Dobrynin said that one cannot know the results of the Sadat visit. Some Arabs welcomed it (Morocco and others); others such as the PLO and the Syrians had made strong statements. Secretary Vance said this is why it is important to make it clear that both the US and the Soviet Union think the Sadat visit is a constructive step toward Geneva. If others see us talking and agreeing, this has its effect.

Dobrynin agreed and said that that was Soviet policy as Gromyko had discussed with Secretary Vance and the President and as reflected in the Joint Statement.7 The Soviet Union had consistently supported the Joint Statement and had never criticized it. But the Soviets were uncertain about Sadat’s visit: will it lead to Geneva or away from it. Dr. Brzezinski said that we want to avoid a polarization of opinion around the visit that would lead away from Geneva. Dobrynin reiterated that the question was whether the Sadat visit was a plus or minus for Geneva. Dr. Brzezinski said that we should try to exercise influence on how it is played.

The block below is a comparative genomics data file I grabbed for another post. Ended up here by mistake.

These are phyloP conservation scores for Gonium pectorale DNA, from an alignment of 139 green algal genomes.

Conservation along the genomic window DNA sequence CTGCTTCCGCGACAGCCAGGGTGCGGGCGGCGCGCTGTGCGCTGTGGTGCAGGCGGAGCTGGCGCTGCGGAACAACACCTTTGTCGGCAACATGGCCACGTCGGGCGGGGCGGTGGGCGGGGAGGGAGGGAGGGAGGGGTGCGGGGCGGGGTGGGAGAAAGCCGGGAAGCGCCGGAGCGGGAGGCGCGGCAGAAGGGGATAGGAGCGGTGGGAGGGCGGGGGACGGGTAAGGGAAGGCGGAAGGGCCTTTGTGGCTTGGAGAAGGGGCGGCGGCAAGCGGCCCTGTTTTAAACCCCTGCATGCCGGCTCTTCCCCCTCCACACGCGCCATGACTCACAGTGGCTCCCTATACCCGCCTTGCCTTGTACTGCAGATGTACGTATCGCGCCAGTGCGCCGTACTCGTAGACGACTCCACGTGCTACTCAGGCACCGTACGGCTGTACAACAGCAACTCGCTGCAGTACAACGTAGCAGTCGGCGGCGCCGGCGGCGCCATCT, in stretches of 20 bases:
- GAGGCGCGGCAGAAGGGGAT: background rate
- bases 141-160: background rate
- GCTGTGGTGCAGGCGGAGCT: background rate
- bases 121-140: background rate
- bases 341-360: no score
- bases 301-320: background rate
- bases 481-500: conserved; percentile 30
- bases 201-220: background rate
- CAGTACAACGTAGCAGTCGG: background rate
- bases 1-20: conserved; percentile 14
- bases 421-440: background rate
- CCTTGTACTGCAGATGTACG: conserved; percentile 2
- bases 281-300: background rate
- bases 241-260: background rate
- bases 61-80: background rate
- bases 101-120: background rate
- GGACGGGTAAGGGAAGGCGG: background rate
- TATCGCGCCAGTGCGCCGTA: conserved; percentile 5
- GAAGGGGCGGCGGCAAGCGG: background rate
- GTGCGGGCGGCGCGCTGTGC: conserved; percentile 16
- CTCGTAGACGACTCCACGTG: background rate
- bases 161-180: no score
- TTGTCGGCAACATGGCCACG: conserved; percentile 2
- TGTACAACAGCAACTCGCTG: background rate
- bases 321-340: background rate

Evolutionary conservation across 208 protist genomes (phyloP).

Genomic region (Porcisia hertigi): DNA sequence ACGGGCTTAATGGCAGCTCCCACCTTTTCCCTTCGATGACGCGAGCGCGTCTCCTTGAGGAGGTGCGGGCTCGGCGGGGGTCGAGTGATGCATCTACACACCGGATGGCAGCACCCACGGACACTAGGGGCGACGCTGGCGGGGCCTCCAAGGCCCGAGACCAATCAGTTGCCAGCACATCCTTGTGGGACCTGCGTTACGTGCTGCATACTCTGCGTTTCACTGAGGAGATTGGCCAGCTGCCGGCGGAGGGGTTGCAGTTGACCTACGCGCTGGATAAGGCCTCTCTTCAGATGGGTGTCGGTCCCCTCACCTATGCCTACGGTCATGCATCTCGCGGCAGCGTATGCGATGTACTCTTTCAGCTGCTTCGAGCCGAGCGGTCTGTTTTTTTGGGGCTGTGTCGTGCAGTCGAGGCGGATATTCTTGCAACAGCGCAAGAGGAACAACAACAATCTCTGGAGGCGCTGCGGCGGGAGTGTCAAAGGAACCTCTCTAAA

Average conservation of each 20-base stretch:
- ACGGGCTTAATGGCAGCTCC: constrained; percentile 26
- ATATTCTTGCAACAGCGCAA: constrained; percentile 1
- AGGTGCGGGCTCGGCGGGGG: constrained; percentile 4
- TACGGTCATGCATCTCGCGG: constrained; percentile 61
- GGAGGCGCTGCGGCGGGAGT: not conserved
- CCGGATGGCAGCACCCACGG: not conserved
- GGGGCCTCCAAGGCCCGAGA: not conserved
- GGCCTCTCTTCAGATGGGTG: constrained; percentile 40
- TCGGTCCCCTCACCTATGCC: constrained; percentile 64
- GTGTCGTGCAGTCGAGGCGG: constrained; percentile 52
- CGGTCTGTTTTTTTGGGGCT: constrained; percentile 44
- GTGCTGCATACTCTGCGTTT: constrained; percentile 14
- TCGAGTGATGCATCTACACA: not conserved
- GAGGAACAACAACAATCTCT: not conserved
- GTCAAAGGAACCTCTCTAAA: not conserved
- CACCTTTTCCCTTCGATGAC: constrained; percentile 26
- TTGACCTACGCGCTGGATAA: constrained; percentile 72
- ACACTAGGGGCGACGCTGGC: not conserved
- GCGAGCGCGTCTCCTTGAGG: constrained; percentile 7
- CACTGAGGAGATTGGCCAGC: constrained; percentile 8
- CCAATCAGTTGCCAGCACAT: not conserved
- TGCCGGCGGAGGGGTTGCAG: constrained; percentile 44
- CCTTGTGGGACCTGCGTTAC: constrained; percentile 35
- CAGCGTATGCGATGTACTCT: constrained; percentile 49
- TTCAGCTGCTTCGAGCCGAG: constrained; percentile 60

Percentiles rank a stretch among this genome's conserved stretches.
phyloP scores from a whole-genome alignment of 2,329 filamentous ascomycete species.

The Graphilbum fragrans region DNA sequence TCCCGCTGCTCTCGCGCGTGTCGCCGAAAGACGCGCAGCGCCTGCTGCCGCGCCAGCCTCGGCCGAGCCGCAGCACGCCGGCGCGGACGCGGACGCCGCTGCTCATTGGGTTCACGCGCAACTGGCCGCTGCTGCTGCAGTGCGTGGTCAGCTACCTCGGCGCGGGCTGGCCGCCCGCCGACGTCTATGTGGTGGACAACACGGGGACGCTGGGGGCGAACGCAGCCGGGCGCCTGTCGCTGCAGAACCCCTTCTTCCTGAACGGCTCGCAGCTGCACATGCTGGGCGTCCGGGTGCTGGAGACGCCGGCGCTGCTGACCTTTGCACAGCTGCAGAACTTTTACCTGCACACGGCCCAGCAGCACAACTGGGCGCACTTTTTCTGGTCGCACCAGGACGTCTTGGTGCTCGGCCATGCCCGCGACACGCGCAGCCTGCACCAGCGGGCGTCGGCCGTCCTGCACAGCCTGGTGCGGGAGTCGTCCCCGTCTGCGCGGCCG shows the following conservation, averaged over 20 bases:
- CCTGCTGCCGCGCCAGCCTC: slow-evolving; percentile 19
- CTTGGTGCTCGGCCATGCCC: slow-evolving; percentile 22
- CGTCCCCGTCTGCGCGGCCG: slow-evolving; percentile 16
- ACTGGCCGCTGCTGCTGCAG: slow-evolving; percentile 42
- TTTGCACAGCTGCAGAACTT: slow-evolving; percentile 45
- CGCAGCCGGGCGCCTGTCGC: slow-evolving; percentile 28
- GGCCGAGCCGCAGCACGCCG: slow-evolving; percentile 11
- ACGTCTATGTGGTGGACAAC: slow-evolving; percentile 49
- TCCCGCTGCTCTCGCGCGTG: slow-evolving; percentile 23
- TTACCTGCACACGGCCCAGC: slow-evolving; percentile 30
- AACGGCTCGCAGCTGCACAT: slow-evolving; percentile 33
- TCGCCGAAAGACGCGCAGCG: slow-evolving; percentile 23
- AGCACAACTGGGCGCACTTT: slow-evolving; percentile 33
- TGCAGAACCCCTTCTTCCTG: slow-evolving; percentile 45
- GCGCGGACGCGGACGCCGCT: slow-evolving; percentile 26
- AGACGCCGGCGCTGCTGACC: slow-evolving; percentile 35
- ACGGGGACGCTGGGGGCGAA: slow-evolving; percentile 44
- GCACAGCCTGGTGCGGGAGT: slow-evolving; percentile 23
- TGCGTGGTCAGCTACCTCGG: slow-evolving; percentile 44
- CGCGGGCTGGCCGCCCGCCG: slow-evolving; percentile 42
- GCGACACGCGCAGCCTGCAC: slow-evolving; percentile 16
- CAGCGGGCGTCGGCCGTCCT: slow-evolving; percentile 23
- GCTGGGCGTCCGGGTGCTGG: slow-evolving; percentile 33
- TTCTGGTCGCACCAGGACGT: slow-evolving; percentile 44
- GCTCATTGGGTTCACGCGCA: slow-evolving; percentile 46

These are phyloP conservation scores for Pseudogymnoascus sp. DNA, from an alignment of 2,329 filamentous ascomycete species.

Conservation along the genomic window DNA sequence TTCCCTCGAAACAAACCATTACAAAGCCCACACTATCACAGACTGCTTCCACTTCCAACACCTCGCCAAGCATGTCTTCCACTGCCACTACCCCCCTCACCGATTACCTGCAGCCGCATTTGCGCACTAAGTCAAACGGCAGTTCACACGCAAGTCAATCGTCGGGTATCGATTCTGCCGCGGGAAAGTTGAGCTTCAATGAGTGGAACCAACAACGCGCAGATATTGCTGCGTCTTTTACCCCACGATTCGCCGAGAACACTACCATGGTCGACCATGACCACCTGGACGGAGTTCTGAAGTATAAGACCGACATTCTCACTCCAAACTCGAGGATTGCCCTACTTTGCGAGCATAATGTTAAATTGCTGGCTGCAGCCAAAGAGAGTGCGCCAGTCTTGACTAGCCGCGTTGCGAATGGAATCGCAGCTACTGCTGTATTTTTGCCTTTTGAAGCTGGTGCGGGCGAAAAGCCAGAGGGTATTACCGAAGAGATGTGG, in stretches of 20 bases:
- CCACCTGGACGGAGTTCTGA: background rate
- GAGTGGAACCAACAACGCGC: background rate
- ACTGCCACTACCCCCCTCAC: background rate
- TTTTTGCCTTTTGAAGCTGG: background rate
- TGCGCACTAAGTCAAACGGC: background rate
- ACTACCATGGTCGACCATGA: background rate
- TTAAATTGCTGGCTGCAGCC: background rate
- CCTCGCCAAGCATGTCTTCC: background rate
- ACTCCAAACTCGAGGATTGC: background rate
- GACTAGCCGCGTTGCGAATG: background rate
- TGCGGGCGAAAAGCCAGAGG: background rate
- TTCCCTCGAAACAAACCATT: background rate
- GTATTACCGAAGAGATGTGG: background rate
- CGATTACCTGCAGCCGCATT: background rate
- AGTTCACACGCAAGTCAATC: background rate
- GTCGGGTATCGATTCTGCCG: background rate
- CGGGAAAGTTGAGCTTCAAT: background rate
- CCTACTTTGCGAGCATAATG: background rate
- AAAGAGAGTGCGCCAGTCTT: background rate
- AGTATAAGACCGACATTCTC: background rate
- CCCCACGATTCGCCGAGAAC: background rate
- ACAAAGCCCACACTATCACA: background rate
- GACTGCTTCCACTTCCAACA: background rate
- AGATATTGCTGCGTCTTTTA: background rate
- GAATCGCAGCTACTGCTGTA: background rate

Secretary Vance said that even if the Sadat visit does not help, it is still important to go to Geneva. Dobrynin agreed and said that was the Soviet belief as well.

The President said we have been holding up on steps to Geneva until we hear from the Soviets. We do not want to act unilaterally.

  1. Source: Carter Library, National Security Affairs, Brzezinski Material, Subject File, Box 36, Memcons: President: 11–12/77. Secret; Sensitive. The meeting took place in the Oval Office. Drafted by Bartholomew on November 21.
  2. For Brezhnev’s letter, see Document 60; for Carter’s letter, see Document 58.
  3. See Documents 29 and 35.
  4. Jackson was scheduled to visit the Soviet Union in March 1978. As a condition of the visit, Jackson wanted to meet with Sakharov and other prominent dissidents. The Soviet Government denied this request, and the trip was cancelled.
  5. See Document 59.
  6. The meeting between Carter and Patolichev took place on November 10, during which they discussed U.S.-Soviet relations and the Jackson-Vanik amendment. The memorandum of conversation is in the Carter Library, Brzezinski Donated Material, Trilateral Commission File, Box 6.
  7. See footnote 2, Document 52.